What European Industrial Champions and US Tech Firms Actually Pay in Corporate Taxes
Subjects: Digital Economy European Union
Today, an EU Expert Group on Taxation of the Digital Economy will present its conclusion in the presence of Commissioner President Barroso. The expert group is set up to correspond with the OECD, who at the request of the G20, has designed an action plan to address what it calls base erosion and profit shifting (BEPS) – namely that the corporate tax base is eroding due to the internet.
Following media reports on the low tax rates paid by some of the world’s largest multinationals, international tax reform has moved to the top of policy-makers’ agendas across the world. However OECD itself admits there is no evidence of base erosion in reality. Nonetheless, some OECD and EU Member States are targeting the digital economy as the main culprit for alleged erosion of corporate tax income.
Our new report raises doubts on some of the assumptions surrounding the OECD/EU work. Here’s our first example – as we can see, internet companies in fact pay effective tax rates similar to European multinationals:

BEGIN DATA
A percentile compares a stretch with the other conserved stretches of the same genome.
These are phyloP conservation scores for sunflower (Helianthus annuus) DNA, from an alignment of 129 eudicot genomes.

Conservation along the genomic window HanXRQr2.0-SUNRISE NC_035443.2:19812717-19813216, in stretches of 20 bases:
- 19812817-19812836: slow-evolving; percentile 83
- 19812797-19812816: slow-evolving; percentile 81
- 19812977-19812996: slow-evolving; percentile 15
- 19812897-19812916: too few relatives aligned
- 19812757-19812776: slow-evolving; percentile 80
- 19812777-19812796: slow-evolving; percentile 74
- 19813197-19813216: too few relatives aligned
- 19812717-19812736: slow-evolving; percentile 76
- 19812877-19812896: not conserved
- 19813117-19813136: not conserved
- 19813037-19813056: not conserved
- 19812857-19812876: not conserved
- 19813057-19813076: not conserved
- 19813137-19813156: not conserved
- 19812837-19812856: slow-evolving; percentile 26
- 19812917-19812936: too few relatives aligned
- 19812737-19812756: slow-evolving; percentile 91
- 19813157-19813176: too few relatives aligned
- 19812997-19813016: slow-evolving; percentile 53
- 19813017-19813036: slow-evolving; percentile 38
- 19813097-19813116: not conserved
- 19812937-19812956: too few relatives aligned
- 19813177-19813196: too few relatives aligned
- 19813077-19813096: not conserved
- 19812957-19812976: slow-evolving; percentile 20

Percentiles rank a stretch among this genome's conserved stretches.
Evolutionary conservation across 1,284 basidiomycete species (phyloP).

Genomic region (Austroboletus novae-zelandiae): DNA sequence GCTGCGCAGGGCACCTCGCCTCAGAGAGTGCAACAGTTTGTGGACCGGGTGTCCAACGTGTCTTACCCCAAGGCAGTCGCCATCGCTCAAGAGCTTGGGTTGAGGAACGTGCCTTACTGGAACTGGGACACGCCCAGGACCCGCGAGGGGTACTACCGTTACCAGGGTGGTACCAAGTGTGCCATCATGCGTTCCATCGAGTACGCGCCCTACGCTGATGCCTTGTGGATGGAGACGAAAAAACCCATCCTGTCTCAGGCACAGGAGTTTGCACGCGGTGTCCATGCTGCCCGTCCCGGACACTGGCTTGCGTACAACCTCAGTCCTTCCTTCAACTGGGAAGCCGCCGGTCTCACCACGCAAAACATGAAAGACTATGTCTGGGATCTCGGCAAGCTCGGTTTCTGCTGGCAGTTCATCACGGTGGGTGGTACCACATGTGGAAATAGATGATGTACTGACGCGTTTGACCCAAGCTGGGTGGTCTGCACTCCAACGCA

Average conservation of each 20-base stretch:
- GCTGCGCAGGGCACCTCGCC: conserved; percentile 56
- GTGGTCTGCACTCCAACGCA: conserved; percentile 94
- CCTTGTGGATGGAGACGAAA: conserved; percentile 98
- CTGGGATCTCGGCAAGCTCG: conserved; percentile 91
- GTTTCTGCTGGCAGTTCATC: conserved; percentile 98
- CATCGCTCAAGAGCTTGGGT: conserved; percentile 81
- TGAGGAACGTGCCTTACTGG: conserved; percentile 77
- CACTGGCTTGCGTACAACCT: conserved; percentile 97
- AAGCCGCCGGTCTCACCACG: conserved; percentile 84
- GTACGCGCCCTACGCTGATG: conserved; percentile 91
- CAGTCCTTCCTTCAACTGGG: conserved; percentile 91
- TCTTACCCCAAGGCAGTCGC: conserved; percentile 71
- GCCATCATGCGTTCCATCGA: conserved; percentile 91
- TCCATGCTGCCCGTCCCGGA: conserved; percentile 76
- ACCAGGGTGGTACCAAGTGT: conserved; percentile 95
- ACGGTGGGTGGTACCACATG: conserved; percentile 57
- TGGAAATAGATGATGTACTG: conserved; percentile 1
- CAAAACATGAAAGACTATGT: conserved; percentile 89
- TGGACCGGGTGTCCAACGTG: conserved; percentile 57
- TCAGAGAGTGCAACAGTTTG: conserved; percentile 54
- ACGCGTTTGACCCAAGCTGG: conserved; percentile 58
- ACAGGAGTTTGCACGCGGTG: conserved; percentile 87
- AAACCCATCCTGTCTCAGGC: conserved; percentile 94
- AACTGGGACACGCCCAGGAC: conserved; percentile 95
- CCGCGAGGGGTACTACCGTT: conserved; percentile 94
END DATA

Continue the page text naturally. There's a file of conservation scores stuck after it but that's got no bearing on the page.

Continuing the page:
The options currently considered in the OECD BEPS process is to require online businesses to have a local presence in every country they operate in, and thereby forcing them to pay taxes in these countries. This would not only contradict the OECD’s own technology neutrality principle in taxation, but also reverse the free movement of services on the EU’s single market. In essence, it would create a separate tax regime for the digital economy, despite intentions to the contrary.
Furthermore, the idea that digital services/online exporters should be seen as always having a commercial presence in the countries in which they operate would mean that music, e-banking, e-commerce web based delivery services, etc. would be barred from international trade. The EU is negotiating more cross-border trade commitments (so-called mode 1) with efforts to ensure that they are not linked to requirements on local presence – but apparently, this should apply everywhere except in Europe itself.
Good luck explaining that double standard to the US and Chinese trade negotiators.
A new ECIPE report, OECD BEPS: Reconciling global trade, taxation principles and the digital economy, released today